Open, mature hardwoods feature the perfect habitat for Summer buck range. Lower daytime, shaded temperatures and fewer bugs are a huge advantage. Also, there is some indication that during the lazy growing season, deer in general (outside of fawn hiding cover) enjoy more open daytime bedding cover for a higher ability to observe predators. Soybeans, alfalfa and young corn are also preferred warm-season food sources for agricultural settings, and the forage diversity of hardwood and lowland combinations can be perfect for public land bachelor groups. Bucks do their best to avoid damaging their antlers during the velvet phase, and an open, shaded understory adjacent to high quality Summer food sources is perfect!

shift of whitetail habitat

2. Fall Habitat:

If you think about it, what a buck's habitat needs are during the Fall, is drastically different from what he needs during the Summer. I have had very good success keying on extremely heavy security cover, often hundreds of yards or more away from any type of Summer buck habitat. Fall habitat is thick, diverse and adjacent to Fall food sources. Fall food sources of various greens (brassicas, cereal grains, peas) as well as the large grains of November corn and December soybeans can be a true buck magnet when combined with Fall security cover within a 1/4 mile of the food source.

How Should This Effect Your Hunting Activities?

Summer bucks are cool to watch! I personally have had a passion spanning over 2 decades for watching Summer bucks, and getting to know them as they shift to their Fall habitat. I can offer 1 important tip: If you focus on where you see those bucks during the Summer months, you will constantly be behind in the game of the annual shift of whitetail habitat. Instead of playing catch-up, plan ahead for the annual shift! If you have private land than develop the habitat to help you capture re-locating mature bucks, and if you hunt public land-find those same Fall habitat conditions. However, try to focus greatly on those Fall habitats for the bulk of your hunting efforts.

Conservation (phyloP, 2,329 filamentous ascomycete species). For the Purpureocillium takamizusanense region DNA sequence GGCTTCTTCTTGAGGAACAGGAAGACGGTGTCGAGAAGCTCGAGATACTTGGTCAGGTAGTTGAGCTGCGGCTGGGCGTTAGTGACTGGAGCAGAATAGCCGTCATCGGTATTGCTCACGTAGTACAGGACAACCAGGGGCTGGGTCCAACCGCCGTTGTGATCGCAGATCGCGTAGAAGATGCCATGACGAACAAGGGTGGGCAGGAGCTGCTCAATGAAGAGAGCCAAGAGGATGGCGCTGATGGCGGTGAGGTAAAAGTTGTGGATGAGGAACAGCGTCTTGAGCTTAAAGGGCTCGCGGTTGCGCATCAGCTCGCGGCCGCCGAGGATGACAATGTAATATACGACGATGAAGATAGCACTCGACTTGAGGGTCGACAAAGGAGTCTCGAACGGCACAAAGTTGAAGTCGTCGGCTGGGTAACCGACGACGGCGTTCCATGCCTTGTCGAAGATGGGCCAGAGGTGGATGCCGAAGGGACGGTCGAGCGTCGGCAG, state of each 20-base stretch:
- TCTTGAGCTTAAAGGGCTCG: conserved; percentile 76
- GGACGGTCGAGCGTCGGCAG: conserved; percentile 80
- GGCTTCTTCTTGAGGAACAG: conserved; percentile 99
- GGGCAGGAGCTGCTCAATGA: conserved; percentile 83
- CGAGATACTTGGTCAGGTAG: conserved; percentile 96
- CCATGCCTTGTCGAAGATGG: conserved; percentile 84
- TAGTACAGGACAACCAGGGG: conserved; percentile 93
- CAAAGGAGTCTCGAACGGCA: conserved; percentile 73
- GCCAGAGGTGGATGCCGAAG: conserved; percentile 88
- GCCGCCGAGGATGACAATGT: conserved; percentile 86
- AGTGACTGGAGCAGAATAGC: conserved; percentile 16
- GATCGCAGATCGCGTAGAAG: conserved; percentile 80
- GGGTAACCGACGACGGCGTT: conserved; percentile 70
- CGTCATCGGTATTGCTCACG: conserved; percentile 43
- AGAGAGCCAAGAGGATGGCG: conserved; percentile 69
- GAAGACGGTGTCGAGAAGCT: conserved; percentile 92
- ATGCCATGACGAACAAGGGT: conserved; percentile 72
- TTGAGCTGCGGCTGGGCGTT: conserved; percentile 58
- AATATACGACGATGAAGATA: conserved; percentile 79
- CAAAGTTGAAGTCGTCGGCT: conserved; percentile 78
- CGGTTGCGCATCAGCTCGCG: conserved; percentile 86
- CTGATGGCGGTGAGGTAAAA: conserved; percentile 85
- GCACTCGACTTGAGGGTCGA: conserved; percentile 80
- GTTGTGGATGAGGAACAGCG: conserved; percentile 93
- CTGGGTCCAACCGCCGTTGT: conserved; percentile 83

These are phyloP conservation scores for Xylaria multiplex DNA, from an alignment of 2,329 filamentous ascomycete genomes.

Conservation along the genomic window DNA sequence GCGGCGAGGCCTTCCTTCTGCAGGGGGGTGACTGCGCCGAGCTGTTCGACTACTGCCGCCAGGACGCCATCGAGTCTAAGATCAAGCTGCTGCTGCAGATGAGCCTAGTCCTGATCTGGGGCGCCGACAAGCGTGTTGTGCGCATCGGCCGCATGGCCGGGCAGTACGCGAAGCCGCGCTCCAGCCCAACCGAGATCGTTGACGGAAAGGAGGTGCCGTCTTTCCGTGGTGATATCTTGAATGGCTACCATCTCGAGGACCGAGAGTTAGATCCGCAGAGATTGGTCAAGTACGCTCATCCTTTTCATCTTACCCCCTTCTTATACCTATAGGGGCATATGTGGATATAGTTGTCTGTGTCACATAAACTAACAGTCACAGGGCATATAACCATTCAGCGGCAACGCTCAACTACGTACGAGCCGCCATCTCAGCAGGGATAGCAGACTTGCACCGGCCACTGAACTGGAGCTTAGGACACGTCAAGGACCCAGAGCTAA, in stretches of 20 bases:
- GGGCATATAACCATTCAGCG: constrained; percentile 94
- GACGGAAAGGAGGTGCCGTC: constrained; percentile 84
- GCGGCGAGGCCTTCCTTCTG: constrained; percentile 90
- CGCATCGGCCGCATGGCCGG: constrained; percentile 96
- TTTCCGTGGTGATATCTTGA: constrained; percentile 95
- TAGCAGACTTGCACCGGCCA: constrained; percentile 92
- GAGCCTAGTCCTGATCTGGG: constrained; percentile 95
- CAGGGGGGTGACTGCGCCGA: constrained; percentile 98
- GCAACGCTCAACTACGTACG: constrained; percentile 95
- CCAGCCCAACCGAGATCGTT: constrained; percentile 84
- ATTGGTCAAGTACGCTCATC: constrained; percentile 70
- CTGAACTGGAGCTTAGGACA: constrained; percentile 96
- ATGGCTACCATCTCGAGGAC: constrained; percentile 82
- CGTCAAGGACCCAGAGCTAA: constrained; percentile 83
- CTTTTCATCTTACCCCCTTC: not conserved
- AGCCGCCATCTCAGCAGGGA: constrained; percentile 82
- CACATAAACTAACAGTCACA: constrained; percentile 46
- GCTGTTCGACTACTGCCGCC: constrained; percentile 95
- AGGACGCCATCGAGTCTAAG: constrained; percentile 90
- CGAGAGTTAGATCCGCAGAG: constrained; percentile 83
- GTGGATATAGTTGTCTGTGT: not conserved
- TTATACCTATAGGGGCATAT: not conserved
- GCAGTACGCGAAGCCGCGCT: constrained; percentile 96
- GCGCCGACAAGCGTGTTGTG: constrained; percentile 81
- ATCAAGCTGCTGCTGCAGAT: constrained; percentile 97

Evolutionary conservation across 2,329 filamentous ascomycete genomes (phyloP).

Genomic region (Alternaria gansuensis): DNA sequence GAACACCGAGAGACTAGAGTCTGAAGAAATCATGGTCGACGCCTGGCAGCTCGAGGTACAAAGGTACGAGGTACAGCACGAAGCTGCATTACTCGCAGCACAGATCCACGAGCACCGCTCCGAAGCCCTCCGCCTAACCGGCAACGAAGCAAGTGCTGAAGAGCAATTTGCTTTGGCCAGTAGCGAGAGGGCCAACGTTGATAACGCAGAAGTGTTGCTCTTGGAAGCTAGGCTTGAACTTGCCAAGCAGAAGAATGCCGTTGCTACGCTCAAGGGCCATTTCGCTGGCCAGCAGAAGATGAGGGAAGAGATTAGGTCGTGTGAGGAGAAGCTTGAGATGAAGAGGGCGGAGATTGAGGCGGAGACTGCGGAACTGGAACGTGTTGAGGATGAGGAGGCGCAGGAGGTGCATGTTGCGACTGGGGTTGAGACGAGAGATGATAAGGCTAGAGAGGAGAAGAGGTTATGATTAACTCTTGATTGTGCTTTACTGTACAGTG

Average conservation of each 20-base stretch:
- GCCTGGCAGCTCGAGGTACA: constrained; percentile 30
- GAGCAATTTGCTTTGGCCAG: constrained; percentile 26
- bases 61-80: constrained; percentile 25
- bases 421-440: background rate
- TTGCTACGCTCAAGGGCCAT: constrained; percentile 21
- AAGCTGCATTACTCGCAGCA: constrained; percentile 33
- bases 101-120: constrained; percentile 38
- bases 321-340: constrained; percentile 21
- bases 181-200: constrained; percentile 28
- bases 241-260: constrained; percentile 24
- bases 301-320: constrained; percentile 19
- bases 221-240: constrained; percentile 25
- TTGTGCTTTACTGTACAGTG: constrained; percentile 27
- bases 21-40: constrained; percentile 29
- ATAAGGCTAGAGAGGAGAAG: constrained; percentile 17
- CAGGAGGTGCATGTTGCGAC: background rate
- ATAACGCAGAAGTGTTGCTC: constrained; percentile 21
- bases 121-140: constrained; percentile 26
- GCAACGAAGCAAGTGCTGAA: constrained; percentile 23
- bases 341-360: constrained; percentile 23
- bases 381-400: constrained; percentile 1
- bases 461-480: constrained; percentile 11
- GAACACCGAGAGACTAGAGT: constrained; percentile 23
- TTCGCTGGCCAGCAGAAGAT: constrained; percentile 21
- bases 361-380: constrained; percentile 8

I love to take a stab at a mature buck still in his Summer pattern, but just keep in mind that this particular movement is fleeting fast during September and early October. Remote Fall bedding cover, heavy-cover travel corridors to distant cool-season food sources and high quality secure corridors paralleling major food sources are all great locations to hang treestands that can be used for the bulk of the hunting season. A variety of stand locations that relate to heavy bedding cover, travel corridors and Fall food sources can also be used with a variety of wind directions, as well as the timing of both morning and evening prioritization of hunting opportunity.


The beans are turning as they approach their maturity rates, and the last cutting of hay is just around the corner. The Summer patterns of feeding and cover will be changing soon and I hope you are ready! A large portion of my habitat and hunting success has hinged on the shift of whitetail habitat, dating back to a time without game cameras. Can you believe that-no game cameras? Yes, that tells you a little bit about my age, but more importantly how long I have been enjoying the late Summer movement of individual mature bucks. It's real...it happens every year...and if you plan for it, it can be one of the biggest single reasons for your hunting season success this season.